Phil.

#6 fantomaster

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Posted 05 November 2002 - 12:46 PM

You'll find a free mod_rewrite tutorial focusing on SEO related issues here:
http://fantomaster.c...tml#mod_rewrite

#7 cre8pc

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Posted 05 November 2002 - 12:54 PM

Look what the cat dragged in! Greetings Fantomaster and welcome (finally) to Cre8asite. I always enjoy seeing friends drop by. Thanks for the tip ;)

Kim

#8 ricka

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Posted 05 November 2002 - 01:34 PM

I noticed that two dynamic sites I'm working with at the moment have lots of pages in Google’s database. See this and this.

I'm trying to get a handle on how important mod_rewrite and other such techniques still are, considering that Google seems pretty good at spidering dynamic sites these days. What sayest thou, sir Knight and other noble souls?

#9 wildline

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Posted 05 November 2002 - 08:50 PM

I've been using mod_rewrite with reasonable success for some time now. I write PHP programs that use mySQL databases to generate the pages.

The technique I am using is specifically for search engines

A listing in a search engine that looks like this:
http://www.mydomain....g-you-want.html will execute a PHP program and that program "sees" the keyword phrase "anything you want".

Those keywords are then searched for in the database and relevant content based on the search term is put in the served page.

Create a forward link in each page to the next keyword and you will create a stream of virtual pages that can be crawled by any of the major search engines.

If you want Google to find your "mod_rewrite" site, simply put links to your virtual pages in pages on other domains so Google will find them. The forward links you build in each page will do the rest of the work. As long as each page has significantly different content, Google will eventually index all your virtual pages.

#10 Guest_PhilC_*

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Posted 05 November 2002 - 10:53 PM

You'll find a free mod_rewrite tutorial focusing on SEO related issues here:
http://fantomaster.c...tml#mod_rewrite

Nice article, Ralph - duly bookmarked.

Nice to see you here too :wave:

Phil.

#11 Guest_PhilC_*

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Posted 05 November 2002 - 11:04 PM

Hi wildline - and welcome.

Your system is just like mine except that I've allocated a specific directory for the job. It works a treat, doesn't it?

I recently added a little bit and Google has just spidered over 20,000 of the dynamic pages - before today it was 1630. Now I'm curious to see what effect they will have on the PR. It took 2 dances for the 1630 pages to be effective and move the home page from 4 to 5. I wonder if over 20,000 of them is enough to move to 6.

Phil.

#12 cvos

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Posted 06 November 2002 - 01:34 AM

Yes, the benefits of creating easy to use URLs is hard to dismiss. Amazon has done it since day 1. Aside from being searchengine friendly, it is end user friendly. I use some form of server side processing on all my sites and have created a nice template that automatically generates title and meta tags from page content.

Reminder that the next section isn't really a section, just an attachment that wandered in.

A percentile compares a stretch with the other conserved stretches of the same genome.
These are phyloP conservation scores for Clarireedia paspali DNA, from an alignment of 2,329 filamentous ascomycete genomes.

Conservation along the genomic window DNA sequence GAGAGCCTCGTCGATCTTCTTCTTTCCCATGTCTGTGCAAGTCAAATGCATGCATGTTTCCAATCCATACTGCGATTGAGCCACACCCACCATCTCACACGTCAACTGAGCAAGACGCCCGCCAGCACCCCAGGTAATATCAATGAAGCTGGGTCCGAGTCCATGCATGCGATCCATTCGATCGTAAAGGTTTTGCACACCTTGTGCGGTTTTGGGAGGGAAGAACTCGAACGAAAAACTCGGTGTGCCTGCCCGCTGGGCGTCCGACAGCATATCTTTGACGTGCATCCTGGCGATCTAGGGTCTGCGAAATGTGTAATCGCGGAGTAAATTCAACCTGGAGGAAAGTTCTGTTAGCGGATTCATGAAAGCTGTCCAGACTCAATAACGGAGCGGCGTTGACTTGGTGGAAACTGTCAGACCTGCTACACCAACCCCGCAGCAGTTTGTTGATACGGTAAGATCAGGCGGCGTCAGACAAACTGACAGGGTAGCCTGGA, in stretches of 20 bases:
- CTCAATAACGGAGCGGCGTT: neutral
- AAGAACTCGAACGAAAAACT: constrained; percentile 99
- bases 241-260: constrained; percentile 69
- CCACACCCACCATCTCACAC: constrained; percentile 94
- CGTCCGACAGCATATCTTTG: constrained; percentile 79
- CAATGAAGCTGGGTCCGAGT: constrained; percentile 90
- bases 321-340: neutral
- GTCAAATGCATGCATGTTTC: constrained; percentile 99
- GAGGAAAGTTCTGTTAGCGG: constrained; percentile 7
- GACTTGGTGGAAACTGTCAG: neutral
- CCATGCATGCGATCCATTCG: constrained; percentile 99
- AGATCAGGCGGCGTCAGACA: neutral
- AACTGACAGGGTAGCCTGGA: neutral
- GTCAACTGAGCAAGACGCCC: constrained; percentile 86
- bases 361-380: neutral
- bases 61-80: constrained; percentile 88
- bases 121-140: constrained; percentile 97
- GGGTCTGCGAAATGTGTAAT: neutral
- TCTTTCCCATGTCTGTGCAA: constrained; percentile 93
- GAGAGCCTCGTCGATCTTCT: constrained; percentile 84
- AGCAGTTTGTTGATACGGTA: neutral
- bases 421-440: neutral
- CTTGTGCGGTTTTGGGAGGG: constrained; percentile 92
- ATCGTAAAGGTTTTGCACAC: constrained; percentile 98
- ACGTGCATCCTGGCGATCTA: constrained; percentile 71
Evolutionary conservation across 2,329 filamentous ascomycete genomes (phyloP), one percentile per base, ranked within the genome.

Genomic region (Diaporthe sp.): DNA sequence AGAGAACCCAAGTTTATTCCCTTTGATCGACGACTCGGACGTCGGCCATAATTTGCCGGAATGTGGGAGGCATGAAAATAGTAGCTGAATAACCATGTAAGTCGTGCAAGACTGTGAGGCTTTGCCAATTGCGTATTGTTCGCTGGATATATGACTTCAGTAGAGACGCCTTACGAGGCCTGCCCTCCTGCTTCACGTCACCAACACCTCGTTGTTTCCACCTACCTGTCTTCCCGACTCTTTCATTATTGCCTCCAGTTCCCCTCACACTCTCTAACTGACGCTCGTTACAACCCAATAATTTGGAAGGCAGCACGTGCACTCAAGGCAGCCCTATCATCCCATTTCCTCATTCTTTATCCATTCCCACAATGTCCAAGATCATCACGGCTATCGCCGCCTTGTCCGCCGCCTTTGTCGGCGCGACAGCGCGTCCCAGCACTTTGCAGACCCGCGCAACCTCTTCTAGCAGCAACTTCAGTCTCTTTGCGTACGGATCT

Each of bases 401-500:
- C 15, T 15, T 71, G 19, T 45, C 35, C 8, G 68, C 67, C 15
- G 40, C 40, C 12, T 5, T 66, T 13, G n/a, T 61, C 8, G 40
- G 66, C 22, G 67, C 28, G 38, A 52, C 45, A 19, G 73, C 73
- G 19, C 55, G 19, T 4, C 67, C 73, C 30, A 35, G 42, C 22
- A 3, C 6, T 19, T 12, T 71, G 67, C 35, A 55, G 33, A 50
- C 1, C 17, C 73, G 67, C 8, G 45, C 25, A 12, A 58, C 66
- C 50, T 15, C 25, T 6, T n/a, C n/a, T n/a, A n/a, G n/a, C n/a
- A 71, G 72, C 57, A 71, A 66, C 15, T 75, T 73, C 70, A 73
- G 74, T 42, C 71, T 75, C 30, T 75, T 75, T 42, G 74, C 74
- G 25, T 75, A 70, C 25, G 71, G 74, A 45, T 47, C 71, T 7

#13 Black_Knight

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Posted 06 November 2002 - 02:50 AM

I'm trying to get a handle on how important mod_rewrite and other such techniques still are, considering that Google seems pretty good at spidering dynamic sites these days. What sayest thou, sir Knight and other noble souls?


No matter how good the search engines become at indexing urls with query strings (and only Google and FAST seem to be making a real effort) there is still a major advantage to static-looking urls: static urls are generally shorter, easier to remember, more logical and users prefer them.

Sites that have switched from query strings to static-seeming URLs generally find that email referrals increase (less links break when one user sends them to another), inbound links increase, and generally traffic goes up even beyond the extra power of the search engine listings.

#14 fantomaster

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Posted 06 November 2002 - 08:40 AM

Sites that have switched from query strings to static-seeming URLs generally find ... less links break when one user sends them to another.

Very good point, Ammon. Lots of sites with dynamic content are making use of "Tiny URLs" types of third party services because of just that, but of course from an SEO standpoint this doesn't make a lot of sense as they don't improve link popularity and PR one bit.

The best solution to this issue is undoubtedly mod_rewrite (or its IIS parallel) and every SEO/SEM should at least be aware of it.

#15 ricka

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Posted 06 November 2002 - 11:37 AM

I follow you on the useability advantages of shorter, simpler URLs, but I'm trying to get a handle on how important they are from a spider's perspective. Would it be accurate to summarize that they're essential for all but Google and Fast, and that they might make things easier for those two as well? Or is it more true to say that even Google and Fast will do better with static URLs, despite the fact that they seem to be spidering dynamic ones quite readily? If the latter, I wonder how long it will be before it no longer matters?

#16 fantomaster

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Posted 06 November 2002 - 12:34 PM

Even those engines (you might want to add AltaVista to your list for what it's worth these days) that will spider dynamic pages with funny characters in their URLs can't always be relied on to do a good, reliable job. Googlebot, for instance, cannot even be trusted to heed the robots.txt convention at all times and under all circumstances. So even if it should work out most of the time, using such URLs you will always run the very real risk of giving spiders the hiccups.

While we have no empirical evidence indicating that such pages will be actually be penalized by Google, FAST or AV, the advantages of short, static-looking URLs definitely outweigh any additional effort spent in generating them, the more so as there are no other discernible disadvantages in using them.